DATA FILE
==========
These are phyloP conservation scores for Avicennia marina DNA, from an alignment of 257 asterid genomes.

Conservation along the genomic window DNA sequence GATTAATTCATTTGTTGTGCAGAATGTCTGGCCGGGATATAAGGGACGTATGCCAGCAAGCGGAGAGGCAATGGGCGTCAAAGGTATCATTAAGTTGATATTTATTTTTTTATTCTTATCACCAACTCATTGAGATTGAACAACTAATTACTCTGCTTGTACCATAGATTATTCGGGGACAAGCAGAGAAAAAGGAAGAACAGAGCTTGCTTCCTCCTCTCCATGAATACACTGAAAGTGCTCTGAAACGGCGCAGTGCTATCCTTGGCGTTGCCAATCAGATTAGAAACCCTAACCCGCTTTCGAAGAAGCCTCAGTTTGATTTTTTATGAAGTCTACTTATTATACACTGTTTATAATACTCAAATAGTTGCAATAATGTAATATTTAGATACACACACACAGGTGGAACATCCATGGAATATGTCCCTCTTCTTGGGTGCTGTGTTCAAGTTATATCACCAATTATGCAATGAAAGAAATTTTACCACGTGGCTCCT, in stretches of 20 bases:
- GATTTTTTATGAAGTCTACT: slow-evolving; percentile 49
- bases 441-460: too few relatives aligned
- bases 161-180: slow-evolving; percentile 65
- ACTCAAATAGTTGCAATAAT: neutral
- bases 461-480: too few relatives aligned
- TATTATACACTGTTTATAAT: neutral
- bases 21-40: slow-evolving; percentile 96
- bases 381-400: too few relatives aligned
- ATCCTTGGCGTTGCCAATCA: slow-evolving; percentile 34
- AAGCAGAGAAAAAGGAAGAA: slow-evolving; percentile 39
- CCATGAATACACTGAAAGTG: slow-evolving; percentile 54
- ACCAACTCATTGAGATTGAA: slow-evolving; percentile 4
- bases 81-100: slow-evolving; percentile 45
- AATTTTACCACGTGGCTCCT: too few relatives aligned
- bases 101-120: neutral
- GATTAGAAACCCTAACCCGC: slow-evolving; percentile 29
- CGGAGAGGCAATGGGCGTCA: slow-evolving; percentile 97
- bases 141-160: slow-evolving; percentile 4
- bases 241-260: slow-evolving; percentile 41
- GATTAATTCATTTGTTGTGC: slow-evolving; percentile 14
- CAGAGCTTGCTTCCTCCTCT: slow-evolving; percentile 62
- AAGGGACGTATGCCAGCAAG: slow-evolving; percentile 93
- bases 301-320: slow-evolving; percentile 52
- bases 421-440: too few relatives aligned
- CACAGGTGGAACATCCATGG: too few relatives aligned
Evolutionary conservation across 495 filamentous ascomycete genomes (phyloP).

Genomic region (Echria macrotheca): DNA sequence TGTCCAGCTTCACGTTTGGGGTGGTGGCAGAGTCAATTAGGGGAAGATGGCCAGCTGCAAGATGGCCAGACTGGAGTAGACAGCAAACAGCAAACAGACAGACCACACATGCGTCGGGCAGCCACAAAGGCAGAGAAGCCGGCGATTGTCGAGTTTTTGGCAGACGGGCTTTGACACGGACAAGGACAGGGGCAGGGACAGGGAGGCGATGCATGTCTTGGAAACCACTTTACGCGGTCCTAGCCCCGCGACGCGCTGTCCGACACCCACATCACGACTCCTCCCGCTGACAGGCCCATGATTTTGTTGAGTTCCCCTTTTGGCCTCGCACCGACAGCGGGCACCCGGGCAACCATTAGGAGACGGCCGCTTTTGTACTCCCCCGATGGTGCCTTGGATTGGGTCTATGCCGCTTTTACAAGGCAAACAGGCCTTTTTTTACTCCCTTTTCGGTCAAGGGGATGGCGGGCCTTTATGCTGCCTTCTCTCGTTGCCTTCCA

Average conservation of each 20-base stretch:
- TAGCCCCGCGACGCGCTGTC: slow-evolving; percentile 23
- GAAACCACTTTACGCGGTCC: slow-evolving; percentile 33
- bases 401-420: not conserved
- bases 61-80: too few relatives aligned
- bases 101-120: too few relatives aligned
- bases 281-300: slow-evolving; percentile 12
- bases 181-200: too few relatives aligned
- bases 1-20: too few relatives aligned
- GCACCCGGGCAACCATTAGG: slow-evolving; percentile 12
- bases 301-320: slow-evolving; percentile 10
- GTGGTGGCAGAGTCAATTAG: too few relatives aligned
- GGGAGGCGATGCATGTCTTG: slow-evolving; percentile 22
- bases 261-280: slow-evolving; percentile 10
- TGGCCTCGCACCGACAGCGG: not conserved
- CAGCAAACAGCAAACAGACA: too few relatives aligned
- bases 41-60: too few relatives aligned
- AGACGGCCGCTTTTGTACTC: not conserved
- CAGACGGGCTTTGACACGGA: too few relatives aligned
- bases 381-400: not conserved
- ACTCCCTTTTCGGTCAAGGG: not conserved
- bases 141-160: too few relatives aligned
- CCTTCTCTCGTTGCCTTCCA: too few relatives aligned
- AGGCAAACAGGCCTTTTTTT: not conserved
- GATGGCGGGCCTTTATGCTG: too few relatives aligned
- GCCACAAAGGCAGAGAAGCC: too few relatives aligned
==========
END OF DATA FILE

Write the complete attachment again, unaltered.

These are phyloP conservation scores for Avicennia marina DNA, from an alignment of 257 asterid genomes.

Conservation along the genomic window DNA sequence GATTAATTCATTTGTTGTGCAGAATGTCTGGCCGGGATATAAGGGACGTATGCCAGCAAGCGGAGAGGCAATGGGCGTCAAAGGTATCATTAAGTTGATATTTATTTTTTTATTCTTATCACCAACTCATTGAGATTGAACAACTAATTACTCTGCTTGTACCATAGATTATTCGGGGACAAGCAGAGAAAAAGGAAGAACAGAGCTTGCTTCCTCCTCTCCATGAATACACTGAAAGTGCTCTGAAACGGCGCAGTGCTATCCTTGGCGTTGCCAATCAGATTAGAAACCCTAACCCGCTTTCGAAGAAGCCTCAGTTTGATTTTTTATGAAGTCTACTTATTATACACTGTTTATAATACTCAAATAGTTGCAATAATGTAATATTTAGATACACACACACAGGTGGAACATCCATGGAATATGTCCCTCTTCTTGGGTGCTGTGTTCAAGTTATATCACCAATTATGCAATGAAAGAAATTTTACCACGTGGCTCCT, in stretches of 20 bases:
- GATTTTTTATGAAGTCTACT: slow-evolving; percentile 49
- bases 441-460: too few relatives aligned
- bases 161-180: slow-evolving; percentile 65
- ACTCAAATAGTTGCAATAAT: neutral
- bases 461-480: too few relatives aligned
- TATTATACACTGTTTATAAT: neutral
- bases 21-40: slow-evolving; percentile 96
- bases 381-400: too few relatives aligned
- ATCCTTGGCGTTGCCAATCA: slow-evolving; percentile 34
- AAGCAGAGAAAAAGGAAGAA: slow-evolving; percentile 39
- CCATGAATACACTGAAAGTG: slow-evolving; percentile 54
- ACCAACTCATTGAGATTGAA: slow-evolving; percentile 4
- bases 81-100: slow-evolving; percentile 45
- AATTTTACCACGTGGCTCCT: too few relatives aligned
- bases 101-120: neutral
- GATTAGAAACCCTAACCCGC: slow-evolving; percentile 29
- CGGAGAGGCAATGGGCGTCA: slow-evolving; percentile 97
- bases 141-160: slow-evolving; percentile 4
- bases 241-260: slow-evolving; percentile 41
- GATTAATTCATTTGTTGTGC: slow-evolving; percentile 14
- CAGAGCTTGCTTCCTCCTCT: slow-evolving; percentile 62
- AAGGGACGTATGCCAGCAAG: slow-evolving; percentile 93
- bases 301-320: slow-evolving; percentile 52
- bases 421-440: too few relatives aligned
- CACAGGTGGAACATCCATGG: too few relatives aligned
Evolutionary conservation across 495 filamentous ascomycete genomes (phyloP).

Genomic region (Echria macrotheca): DNA sequence TGTCCAGCTTCACGTTTGGGGTGGTGGCAGAGTCAATTAGGGGAAGATGGCCAGCTGCAAGATGGCCAGACTGGAGTAGACAGCAAACAGCAAACAGACAGACCACACATGCGTCGGGCAGCCACAAAGGCAGAGAAGCCGGCGATTGTCGAGTTTTTGGCAGACGGGCTTTGACACGGACAAGGACAGGGGCAGGGACAGGGAGGCGATGCATGTCTTGGAAACCACTTTACGCGGTCCTAGCCCCGCGACGCGCTGTCCGACACCCACATCACGACTCCTCCCGCTGACAGGCCCATGATTTTGTTGAGTTCCCCTTTTGGCCTCGCACCGACAGCGGGCACCCGGGCAACCATTAGGAGACGGCCGCTTTTGTACTCCCCCGATGGTGCCTTGGATTGGGTCTATGCCGCTTTTACAAGGCAAACAGGCCTTTTTTTACTCCCTTTTCGGTCAAGGGGATGGCGGGCCTTTATGCTGCCTTCTCTCGTTGCCTTCCA

Average conservation of each 20-base stretch:
- TAGCCCCGCGACGCGCTGTC: slow-evolving; percentile 23
- GAAACCACTTTACGCGGTCC: slow-evolving; percentile 33
- bases 401-420: not conserved
- bases 61-80: too few relatives aligned
- bases 101-120: too few relatives aligned
- bases 281-300: slow-evolving; percentile 12
- bases 181-200: too few relatives aligned
- bases 1-20: too few relatives aligned
- GCACCCGGGCAACCATTAGG: slow-evolving; percentile 12
- bases 301-320: slow-evolving; percentile 10
- GTGGTGGCAGAGTCAATTAG: too few relatives aligned
- GGGAGGCGATGCATGTCTTG: slow-evolving; percentile 22
- bases 261-280: slow-evolving; percentile 10
- TGGCCTCGCACCGACAGCGG: not conserved
- CAGCAAACAGCAAACAGACA: too few relatives aligned
- bases 41-60: too few relatives aligned
- AGACGGCCGCTTTTGTACTC: not conserved
- CAGACGGGCTTTGACACGGA: too few relatives aligned
- bases 381-400: not conserved
- ACTCCCTTTTCGGTCAAGGG: not conserved
- bases 141-160: too few relatives aligned
- CCTTCTCTCGTTGCCTTCCA: too few relatives aligned
- AGGCAAACAGGCCTTTTTTT: not conserved
- GATGGCGGGCCTTTATGCTG: too few relatives aligned
- GCCACAAAGGCAGAGAAGCC: too few relatives aligned